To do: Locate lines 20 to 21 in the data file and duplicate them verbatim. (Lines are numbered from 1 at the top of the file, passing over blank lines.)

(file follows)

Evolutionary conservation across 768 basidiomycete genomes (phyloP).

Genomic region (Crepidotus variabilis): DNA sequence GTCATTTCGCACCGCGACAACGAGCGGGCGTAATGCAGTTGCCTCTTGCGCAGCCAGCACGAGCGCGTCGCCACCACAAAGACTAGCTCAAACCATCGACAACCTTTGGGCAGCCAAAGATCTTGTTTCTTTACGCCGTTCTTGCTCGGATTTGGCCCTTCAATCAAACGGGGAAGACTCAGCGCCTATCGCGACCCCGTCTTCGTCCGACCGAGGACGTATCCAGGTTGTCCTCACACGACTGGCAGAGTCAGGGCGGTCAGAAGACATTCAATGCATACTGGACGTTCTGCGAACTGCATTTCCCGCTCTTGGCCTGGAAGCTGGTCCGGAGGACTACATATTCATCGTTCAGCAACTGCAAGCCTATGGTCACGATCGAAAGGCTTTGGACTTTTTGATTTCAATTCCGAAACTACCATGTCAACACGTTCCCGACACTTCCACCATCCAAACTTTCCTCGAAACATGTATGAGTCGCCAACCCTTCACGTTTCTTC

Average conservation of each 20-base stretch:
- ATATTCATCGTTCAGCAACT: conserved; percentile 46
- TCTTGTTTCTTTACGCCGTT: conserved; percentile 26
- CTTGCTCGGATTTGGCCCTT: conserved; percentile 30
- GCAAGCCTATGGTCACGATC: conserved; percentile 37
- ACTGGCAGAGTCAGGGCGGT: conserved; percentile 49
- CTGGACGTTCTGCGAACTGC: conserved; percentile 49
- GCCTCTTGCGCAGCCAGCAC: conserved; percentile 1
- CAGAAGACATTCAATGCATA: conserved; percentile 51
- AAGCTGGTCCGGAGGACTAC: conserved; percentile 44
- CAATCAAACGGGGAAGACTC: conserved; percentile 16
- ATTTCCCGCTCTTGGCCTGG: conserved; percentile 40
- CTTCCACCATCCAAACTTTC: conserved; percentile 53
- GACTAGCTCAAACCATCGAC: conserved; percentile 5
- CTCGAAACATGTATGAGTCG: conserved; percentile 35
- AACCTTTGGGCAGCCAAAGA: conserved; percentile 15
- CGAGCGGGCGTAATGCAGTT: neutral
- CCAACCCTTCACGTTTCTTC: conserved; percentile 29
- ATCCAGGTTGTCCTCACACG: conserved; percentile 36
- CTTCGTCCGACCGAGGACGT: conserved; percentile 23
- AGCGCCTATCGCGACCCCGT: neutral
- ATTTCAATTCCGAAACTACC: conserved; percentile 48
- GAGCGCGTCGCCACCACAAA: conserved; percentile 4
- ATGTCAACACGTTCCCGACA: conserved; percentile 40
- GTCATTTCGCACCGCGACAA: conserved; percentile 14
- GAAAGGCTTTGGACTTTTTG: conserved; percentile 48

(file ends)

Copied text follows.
- CCAACCCTTCACGTTTCTTC: conserved; percentile 29
- ATCCAGGTTGTCCTCACACG: conserved; percentile 36